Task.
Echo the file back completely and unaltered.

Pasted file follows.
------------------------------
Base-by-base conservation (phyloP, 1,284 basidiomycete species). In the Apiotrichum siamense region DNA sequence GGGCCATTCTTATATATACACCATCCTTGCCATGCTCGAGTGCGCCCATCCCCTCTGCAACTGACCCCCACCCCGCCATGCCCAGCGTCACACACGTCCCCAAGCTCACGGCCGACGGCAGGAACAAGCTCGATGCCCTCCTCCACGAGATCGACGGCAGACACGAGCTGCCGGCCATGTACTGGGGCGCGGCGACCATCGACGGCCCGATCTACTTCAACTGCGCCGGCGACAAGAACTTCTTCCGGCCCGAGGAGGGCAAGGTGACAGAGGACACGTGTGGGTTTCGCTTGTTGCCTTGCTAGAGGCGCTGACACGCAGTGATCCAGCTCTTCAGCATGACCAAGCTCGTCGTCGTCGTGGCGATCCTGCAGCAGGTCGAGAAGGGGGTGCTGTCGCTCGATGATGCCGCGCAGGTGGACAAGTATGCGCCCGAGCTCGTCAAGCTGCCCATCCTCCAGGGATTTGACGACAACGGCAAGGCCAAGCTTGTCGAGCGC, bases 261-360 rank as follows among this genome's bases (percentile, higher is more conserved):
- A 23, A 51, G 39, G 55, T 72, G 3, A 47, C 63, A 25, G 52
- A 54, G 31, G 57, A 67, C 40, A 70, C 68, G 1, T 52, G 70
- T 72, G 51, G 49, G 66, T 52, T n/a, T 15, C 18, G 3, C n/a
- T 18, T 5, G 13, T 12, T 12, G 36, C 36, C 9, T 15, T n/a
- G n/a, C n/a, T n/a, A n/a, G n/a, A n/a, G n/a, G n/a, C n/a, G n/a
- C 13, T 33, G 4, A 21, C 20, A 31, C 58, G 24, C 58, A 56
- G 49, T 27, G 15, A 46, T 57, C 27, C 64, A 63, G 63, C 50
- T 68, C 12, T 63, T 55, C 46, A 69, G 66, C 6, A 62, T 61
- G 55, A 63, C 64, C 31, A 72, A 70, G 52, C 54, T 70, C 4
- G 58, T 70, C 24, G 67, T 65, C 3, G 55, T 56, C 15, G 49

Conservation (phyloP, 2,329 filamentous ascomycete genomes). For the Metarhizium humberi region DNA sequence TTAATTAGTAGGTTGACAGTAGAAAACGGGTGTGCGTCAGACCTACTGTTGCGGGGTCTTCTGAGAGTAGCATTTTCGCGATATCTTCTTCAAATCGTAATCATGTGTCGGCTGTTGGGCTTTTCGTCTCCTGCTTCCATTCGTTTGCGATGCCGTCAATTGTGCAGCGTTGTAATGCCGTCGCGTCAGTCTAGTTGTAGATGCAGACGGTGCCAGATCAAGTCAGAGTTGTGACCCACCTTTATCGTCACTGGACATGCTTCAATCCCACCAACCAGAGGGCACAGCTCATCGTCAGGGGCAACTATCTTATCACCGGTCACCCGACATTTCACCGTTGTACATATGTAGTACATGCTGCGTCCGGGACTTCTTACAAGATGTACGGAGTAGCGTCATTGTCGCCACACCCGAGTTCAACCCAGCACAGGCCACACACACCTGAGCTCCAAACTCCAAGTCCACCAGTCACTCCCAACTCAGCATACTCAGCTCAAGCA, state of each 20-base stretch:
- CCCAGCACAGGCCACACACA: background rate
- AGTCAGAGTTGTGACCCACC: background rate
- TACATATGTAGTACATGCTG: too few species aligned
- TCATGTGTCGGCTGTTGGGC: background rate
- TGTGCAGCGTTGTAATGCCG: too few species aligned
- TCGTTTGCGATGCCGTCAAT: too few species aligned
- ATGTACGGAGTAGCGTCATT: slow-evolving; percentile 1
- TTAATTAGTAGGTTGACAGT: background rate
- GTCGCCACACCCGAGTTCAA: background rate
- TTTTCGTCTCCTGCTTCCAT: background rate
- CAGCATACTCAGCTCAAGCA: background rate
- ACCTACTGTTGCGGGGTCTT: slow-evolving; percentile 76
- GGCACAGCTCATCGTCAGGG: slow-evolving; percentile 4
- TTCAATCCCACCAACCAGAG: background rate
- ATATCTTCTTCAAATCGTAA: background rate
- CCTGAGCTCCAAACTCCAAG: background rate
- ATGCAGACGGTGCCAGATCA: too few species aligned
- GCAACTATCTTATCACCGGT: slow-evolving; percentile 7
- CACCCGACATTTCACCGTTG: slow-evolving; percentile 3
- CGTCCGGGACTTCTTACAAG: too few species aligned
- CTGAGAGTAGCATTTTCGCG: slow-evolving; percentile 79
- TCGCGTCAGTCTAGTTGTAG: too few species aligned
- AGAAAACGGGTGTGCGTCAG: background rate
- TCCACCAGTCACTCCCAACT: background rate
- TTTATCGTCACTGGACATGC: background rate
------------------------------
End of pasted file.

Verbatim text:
Base-by-base conservation (phyloP, 1,284 basidiomycete species). In the Apiotrichum siamense region DNA sequence GGGCCATTCTTATATATACACCATCCTTGCCATGCTCGAGTGCGCCCATCCCCTCTGCAACTGACCCCCACCCCGCCATGCCCAGCGTCACACACGTCCCCAAGCTCACGGCCGACGGCAGGAACAAGCTCGATGCCCTCCTCCACGAGATCGACGGCAGACACGAGCTGCCGGCCATGTACTGGGGCGCGGCGACCATCGACGGCCCGATCTACTTCAACTGCGCCGGCGACAAGAACTTCTTCCGGCCCGAGGAGGGCAAGGTGACAGAGGACACGTGTGGGTTTCGCTTGTTGCCTTGCTAGAGGCGCTGACACGCAGTGATCCAGCTCTTCAGCATGACCAAGCTCGTCGTCGTCGTGGCGATCCTGCAGCAGGTCGAGAAGGGGGTGCTGTCGCTCGATGATGCCGCGCAGGTGGACAAGTATGCGCCCGAGCTCGTCAAGCTGCCCATCCTCCAGGGATTTGACGACAACGGCAAGGCCAAGCTTGTCGAGCGC, bases 261-360 rank as follows among this genome's bases (percentile, higher is more conserved):
- A 23, A 51, G 39, G 55, T 72, G 3, A 47, C 63, A 25, G 52
- A 54, G 31, G 57, A 67, C 40, A 70, C 68, G 1, T 52, G 70
- T 72, G 51, G 49, G 66, T 52, T n/a, T 15, C 18, G 3, C n/a
- T 18, T 5, G 13, T 12, T 12, G 36, C 36, C 9, T 15, T n/a
- G n/a, C n/a, T n/a, A n/a, G n/a, A n/a, G n/a, G n/a, C n/a, G n/a
- C 13, T 33, G 4, A 21, C 20, A 31, C 58, G 24, C 58, A 56
- G 49, T 27, G 15, A 46, T 57, C 27, C 64, A 63, G 63, C 50
- T 68, C 12, T 63, T 55, C 46, A 69, G 66, C 6, A 62, T 61
- G 55, A 63, C 64, C 31, A 72, A 70, G 52, C 54, T 70, C 4
- G 58, T 70, C 24, G 67, T 65, C 3, G 55, T 56, C 15, G 49

Conservation (phyloP, 2,329 filamentous ascomycete genomes). For the Metarhizium humberi region DNA sequence TTAATTAGTAGGTTGACAGTAGAAAACGGGTGTGCGTCAGACCTACTGTTGCGGGGTCTTCTGAGAGTAGCATTTTCGCGATATCTTCTTCAAATCGTAATCATGTGTCGGCTGTTGGGCTTTTCGTCTCCTGCTTCCATTCGTTTGCGATGCCGTCAATTGTGCAGCGTTGTAATGCCGTCGCGTCAGTCTAGTTGTAGATGCAGACGGTGCCAGATCAAGTCAGAGTTGTGACCCACCTTTATCGTCACTGGACATGCTTCAATCCCACCAACCAGAGGGCACAGCTCATCGTCAGGGGCAACTATCTTATCACCGGTCACCCGACATTTCACCGTTGTACATATGTAGTACATGCTGCGTCCGGGACTTCTTACAAGATGTACGGAGTAGCGTCATTGTCGCCACACCCGAGTTCAACCCAGCACAGGCCACACACACCTGAGCTCCAAACTCCAAGTCCACCAGTCACTCCCAACTCAGCATACTCAGCTCAAGCA, state of each 20-base stretch:
- CCCAGCACAGGCCACACACA: background rate
- AGTCAGAGTTGTGACCCACC: background rate
- TACATATGTAGTACATGCTG: too few species aligned
- TCATGTGTCGGCTGTTGGGC: background rate
- TGTGCAGCGTTGTAATGCCG: too few species aligned
- TCGTTTGCGATGCCGTCAAT: too few species aligned
- ATGTACGGAGTAGCGTCATT: slow-evolving; percentile 1
- TTAATTAGTAGGTTGACAGT: background rate
- GTCGCCACACCCGAGTTCAA: background rate
- TTTTCGTCTCCTGCTTCCAT: background rate
- CAGCATACTCAGCTCAAGCA: background rate
- ACCTACTGTTGCGGGGTCTT: slow-evolving; percentile 76
- GGCACAGCTCATCGTCAGGG: slow-evolving; percentile 4
- TTCAATCCCACCAACCAGAG: background rate
- ATATCTTCTTCAAATCGTAA: background rate
- CCTGAGCTCCAAACTCCAAG: background rate
- ATGCAGACGGTGCCAGATCA: too few species aligned
- GCAACTATCTTATCACCGGT: slow-evolving; percentile 7
- CACCCGACATTTCACCGTTG: slow-evolving; percentile 3
- CGTCCGGGACTTCTTACAAG: too few species aligned
- CTGAGAGTAGCATTTTCGCG: slow-evolving; percentile 79
- TCGCGTCAGTCTAGTTGTAG: too few species aligned
- AGAAAACGGGTGTGCGTCAG: background rate
- TCCACCAGTCACTCCCAACT: background rate
- TTTATCGTCACTGGACATGC: background rate